Costa Rica, Tourism, Prostitution, and Lucy’s Money 2


Lucy heads down with a couple of jobs on her hands: one, to do the guidebook; and two, to figure out an investment scheme for a group of her friends who want to buy into the country, Costa Rica being a relatively safe, stable offshore place to park and make money. This second “assignment” naturally complicates the first assignment, and also draws Lucy into a seriously fraught situation involving  real estate exploitation, cocaine, child theft, illegal adoption, a really nasty “boot camp” for wayward American teenagers, leftover contras from the Nicaraguan war, and, well… on the other hand, some really good times surfing, volcano-watching, bird-watching, and other such activities.

There’s some short term romance as well, with a man who is based on a guy I met down there while standing at a bus stop in dingy downtown Puerto Limon on Costa Rica’s Caribbean side. This guy was an Indian American from Huntington Beach, California. We started talking and within fifteen minutes became fast friends. I saw Suresh Krishnan every time I went back to Costa Rica for years. He decided to live there permanently, and started up a successful adventure travel company. I used him in the book in a major way. If you should happen to be headed to Costa Rica, look up Desafio Adventure Company in La Fortuna, near the Arenal Volcano, say hey to Krish for me.

I also based a character on Michael Kay, the founder and owner of the largest tourism travel company in the country. Michael first went to Costa Rica around the time of the Viet Nam War, in an effort to avoid said war. He found some rivers worth running and some waves worth riding and some mountains worth climbing, and stuck around, sensing an opportunity. Now he’s a mini-mogul, the king of Costa Rican travel. I also created characters based on a couple, Louis Wilson and Marianela Pastor, who had opened an eco-hotel on the beach at Playa Grande. These two were instrumental in creating the Las Baulas Marine Sanctuary, established to protect the nesting sites for the world’s largest turtles, the leatherbacks, which have been nesting on Playa Grande for millennia. They remain a threatened species, but the work Louis and Marianela did several years back has been instrumental in raising people’s awareness of these amazing creatures.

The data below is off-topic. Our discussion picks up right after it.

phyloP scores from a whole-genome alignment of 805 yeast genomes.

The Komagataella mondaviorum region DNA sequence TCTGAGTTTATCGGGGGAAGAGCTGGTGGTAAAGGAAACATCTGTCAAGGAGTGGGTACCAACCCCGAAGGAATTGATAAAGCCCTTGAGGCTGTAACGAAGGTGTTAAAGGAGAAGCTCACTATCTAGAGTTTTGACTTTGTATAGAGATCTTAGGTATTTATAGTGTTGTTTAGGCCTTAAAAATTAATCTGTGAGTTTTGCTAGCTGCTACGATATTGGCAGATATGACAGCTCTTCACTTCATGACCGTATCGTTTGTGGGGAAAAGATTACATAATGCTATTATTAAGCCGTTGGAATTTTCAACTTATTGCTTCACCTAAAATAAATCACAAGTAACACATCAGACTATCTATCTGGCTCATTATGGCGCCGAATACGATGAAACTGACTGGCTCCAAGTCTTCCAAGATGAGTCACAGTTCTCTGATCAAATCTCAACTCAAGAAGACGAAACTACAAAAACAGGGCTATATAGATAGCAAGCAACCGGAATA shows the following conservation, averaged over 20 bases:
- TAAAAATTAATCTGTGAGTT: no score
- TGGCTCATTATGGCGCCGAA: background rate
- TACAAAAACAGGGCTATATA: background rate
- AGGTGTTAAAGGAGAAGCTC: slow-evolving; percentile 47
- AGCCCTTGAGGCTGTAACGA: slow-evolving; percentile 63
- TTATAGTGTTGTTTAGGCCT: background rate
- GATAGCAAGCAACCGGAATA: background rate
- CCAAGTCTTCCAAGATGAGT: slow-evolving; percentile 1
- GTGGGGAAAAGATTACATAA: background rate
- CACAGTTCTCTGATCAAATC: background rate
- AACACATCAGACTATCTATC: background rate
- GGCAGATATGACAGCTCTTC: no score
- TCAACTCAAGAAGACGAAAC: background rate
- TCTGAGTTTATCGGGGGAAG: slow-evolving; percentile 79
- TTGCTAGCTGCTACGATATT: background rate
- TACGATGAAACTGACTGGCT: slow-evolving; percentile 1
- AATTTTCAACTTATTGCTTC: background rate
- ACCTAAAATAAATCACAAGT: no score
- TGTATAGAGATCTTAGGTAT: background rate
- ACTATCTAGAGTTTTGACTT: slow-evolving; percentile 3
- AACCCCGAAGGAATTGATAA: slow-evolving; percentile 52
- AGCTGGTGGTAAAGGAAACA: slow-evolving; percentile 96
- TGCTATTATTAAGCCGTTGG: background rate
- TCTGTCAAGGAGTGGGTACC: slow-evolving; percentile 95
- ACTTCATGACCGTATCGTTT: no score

The stories these “characters” tell in the context of the book are fundamentally true, or true with a little added spice. The bad guys are also based on true stories I heard, about so-called “investment companies” which were fronts for all kinds of illegal activities ranging from money-laundering to weapons smuggling. The Caribbean side of Costa Rica, with its mix of Rastafarian Jamaicans, low-budget European hipster tourists, and the usual array of outlaws and shifty characters, can be a dangerous place, especially for travelers who feel entitled or privileged.  One could spend months there and never even notice the dark underside of Costa Rica, but if you start turning over rocks, all kinds of stuff comes squirming out. And as we know by now, Lucy Ripken never met a rock she didn’t want to turn over.

As per usual with my books, I started with some three-quarter truths and blew them up to fit my story. But any exaggerations are likely understatements compared to the reality behind Costa Rica’s relatively placid façade. The country’s crossroads location and relatively stable civil society make it a natural destination not only for nature-loving tourists but also for all manner of marginal characters looking for a place to blend in, go legit, or just disappear into the jungle. And Lucy Ripken, naturally, manages to find her way into the middle of some crazy shit. In the end Lucy wins another round in her fight for truth, justice, and the righteous path, but it doesn’t come easy, ever.


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